Wiad Lek. 2023;76(9):1978-1983. doi: 10.36740/WLek202309111.
OBJECTIVE: The aim: To identify the main groups of expert defects that arise during the forensic assessment of changes detected during the examination of persons who died from a traumatic brain injury (TBI).
PATIENTS AND METHODS: Materials and methods: A total of 102 repeated commission forensic medical examinations with changed conclusions in corpses with TBI were analyzed. Data processing and analysis were conducted using statistical methods.
RESULTS: Results: The examined forensic medical assessments of TBI with changed conclusions in corpses were categorized into the following groups: defects in estab¬lishing the diagnosis of TBI – 17.65±7.4%; defects in establishing the mechanism of TBI – 35.3±9.3%; defects in establishing the duration of TBI – 39.22±9.5%: sober – 20±12.4%; with alcohol intoxication – 80±12.4%. A combination of defects was found in 7.83±5.2% of cases. Defects that directly affected the experts’ incorrect establishment of the diagnosis, mechanism, and duration of TBI were also identified.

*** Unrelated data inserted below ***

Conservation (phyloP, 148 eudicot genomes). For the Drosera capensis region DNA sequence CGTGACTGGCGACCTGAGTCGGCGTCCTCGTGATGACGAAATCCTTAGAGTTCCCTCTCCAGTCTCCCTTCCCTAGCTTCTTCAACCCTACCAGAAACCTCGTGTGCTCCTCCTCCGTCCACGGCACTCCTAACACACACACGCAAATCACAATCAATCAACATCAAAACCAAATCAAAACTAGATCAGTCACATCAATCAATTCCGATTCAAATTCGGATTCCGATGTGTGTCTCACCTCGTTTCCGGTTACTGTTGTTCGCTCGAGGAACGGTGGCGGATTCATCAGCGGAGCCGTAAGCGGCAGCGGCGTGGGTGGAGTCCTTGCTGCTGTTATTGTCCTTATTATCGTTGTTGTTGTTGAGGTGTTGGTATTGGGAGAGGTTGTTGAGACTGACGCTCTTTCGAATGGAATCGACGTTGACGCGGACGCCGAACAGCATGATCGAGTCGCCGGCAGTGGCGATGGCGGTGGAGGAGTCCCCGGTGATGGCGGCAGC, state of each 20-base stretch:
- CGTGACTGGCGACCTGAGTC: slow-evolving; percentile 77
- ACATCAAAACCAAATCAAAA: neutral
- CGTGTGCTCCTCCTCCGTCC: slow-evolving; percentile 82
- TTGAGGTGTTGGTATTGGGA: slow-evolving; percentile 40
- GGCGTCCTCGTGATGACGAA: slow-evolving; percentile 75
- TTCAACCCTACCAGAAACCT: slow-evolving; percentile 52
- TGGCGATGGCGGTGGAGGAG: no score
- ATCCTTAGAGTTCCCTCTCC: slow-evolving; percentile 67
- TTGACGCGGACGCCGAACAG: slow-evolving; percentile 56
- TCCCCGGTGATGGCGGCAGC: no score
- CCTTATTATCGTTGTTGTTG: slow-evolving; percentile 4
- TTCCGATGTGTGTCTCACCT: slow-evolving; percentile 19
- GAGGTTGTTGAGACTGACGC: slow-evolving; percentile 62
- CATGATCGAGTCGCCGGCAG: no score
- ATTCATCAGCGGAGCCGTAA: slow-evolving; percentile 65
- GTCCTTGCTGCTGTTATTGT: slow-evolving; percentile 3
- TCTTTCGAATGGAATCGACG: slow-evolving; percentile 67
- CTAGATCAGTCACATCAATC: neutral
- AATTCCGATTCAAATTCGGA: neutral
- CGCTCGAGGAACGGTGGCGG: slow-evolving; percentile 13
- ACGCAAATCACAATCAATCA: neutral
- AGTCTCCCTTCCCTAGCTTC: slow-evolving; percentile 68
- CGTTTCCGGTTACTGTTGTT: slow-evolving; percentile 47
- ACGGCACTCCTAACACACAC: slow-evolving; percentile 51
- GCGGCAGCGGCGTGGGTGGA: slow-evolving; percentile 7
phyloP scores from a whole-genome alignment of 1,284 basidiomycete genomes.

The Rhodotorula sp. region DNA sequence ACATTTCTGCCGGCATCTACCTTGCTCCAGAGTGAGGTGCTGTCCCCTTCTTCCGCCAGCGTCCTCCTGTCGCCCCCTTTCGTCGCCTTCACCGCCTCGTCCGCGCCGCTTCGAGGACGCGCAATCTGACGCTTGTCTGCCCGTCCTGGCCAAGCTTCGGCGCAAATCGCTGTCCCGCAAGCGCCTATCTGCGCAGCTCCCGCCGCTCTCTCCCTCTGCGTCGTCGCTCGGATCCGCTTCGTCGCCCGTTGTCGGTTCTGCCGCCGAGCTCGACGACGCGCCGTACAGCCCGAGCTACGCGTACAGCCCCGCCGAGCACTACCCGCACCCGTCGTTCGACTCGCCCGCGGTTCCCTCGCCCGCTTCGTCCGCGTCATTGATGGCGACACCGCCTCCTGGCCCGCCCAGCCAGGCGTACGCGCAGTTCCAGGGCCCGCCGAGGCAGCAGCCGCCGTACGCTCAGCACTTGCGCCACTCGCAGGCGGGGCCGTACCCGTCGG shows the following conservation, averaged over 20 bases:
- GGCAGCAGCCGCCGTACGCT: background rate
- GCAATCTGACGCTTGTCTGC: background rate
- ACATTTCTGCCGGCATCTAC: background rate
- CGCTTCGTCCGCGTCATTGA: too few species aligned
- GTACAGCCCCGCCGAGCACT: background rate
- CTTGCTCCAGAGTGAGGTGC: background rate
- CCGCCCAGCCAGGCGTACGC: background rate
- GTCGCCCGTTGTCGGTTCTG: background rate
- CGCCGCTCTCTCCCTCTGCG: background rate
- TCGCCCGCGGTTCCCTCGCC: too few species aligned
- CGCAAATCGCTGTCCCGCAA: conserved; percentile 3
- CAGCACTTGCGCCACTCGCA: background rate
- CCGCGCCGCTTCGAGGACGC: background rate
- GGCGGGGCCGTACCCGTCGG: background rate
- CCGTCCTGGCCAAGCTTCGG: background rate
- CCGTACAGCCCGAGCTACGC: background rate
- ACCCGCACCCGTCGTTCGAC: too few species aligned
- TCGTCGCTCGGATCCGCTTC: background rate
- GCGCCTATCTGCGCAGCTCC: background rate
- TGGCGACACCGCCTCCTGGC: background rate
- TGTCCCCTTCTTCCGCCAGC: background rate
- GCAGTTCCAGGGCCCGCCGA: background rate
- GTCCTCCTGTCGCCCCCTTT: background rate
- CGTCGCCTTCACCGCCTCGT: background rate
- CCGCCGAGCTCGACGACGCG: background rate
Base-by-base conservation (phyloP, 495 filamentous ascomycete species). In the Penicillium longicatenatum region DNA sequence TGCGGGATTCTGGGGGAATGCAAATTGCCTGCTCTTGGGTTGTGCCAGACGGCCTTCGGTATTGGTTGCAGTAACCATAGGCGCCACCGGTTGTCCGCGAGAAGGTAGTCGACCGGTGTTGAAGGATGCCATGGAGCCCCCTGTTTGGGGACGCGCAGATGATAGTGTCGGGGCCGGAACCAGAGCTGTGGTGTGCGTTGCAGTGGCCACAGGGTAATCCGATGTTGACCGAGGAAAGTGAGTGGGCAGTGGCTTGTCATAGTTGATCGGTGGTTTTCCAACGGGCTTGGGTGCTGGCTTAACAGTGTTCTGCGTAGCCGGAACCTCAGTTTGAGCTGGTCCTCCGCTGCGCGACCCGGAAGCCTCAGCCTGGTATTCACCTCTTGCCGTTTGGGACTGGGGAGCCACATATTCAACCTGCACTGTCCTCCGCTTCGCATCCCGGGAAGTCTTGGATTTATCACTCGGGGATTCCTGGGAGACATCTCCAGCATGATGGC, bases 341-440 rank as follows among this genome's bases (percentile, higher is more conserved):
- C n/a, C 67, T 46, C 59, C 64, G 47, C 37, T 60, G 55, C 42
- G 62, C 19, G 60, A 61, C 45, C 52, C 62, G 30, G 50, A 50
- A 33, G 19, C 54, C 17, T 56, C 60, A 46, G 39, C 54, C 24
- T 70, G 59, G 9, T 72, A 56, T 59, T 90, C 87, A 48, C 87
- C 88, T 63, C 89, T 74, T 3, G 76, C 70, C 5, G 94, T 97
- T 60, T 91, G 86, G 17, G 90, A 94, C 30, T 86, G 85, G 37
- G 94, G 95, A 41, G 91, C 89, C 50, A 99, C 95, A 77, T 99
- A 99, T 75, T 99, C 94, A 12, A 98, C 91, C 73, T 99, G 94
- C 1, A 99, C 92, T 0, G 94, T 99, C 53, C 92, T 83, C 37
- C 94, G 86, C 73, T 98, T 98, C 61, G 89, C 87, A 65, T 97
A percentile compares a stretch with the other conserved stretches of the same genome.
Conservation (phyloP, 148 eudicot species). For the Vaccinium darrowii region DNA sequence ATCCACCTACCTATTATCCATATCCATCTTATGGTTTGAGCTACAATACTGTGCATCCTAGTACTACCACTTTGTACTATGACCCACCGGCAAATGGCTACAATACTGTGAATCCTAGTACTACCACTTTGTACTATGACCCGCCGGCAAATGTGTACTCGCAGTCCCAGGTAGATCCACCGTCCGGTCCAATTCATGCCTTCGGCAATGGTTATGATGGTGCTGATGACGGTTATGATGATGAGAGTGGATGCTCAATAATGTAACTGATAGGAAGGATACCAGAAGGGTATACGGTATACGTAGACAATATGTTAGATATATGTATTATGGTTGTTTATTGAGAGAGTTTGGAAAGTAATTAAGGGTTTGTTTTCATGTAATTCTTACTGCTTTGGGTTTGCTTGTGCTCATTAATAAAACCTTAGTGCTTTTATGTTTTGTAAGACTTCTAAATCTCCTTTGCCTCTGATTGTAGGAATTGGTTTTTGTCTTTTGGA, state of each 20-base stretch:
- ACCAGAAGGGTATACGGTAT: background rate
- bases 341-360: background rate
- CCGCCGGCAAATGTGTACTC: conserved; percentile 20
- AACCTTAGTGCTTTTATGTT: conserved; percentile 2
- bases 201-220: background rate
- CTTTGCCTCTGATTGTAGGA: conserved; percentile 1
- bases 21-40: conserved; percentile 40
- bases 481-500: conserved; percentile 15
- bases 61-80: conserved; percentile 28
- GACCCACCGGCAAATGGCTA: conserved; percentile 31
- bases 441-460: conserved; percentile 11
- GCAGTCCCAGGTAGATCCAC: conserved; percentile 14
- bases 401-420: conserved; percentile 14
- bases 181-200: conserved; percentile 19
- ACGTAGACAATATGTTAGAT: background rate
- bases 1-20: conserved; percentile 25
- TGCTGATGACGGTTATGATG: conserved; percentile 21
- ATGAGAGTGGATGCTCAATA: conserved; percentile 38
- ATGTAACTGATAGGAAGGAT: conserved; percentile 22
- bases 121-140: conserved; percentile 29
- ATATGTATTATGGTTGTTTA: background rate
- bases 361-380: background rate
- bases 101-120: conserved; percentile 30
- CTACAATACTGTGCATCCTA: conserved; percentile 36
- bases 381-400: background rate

CONCLUSION: Conclusions: The largest number of changed conclusions during the forensic medical examination of corpses in cases of TBI was due to the wrongly established duration of the trauma, accounting for 39.2±9.5%, with the vast majority of cases (80±12.4%) observed against the background of alcohol intoxication. The mechanism of trauma accounted for 35.3±9.3% of the changed conclusions. The main defects were incomplete collection of material for histological examination (90.2±5.8%) and incorrect interpretation of the results of histological examination (76.48±8.2%), along with the violation of the method of sectional examination (68.6±9.0%). Different groups of expert defects predominated in the cases with an incorrectly established diagnosis of TBI, duration of trauma, and mechanism.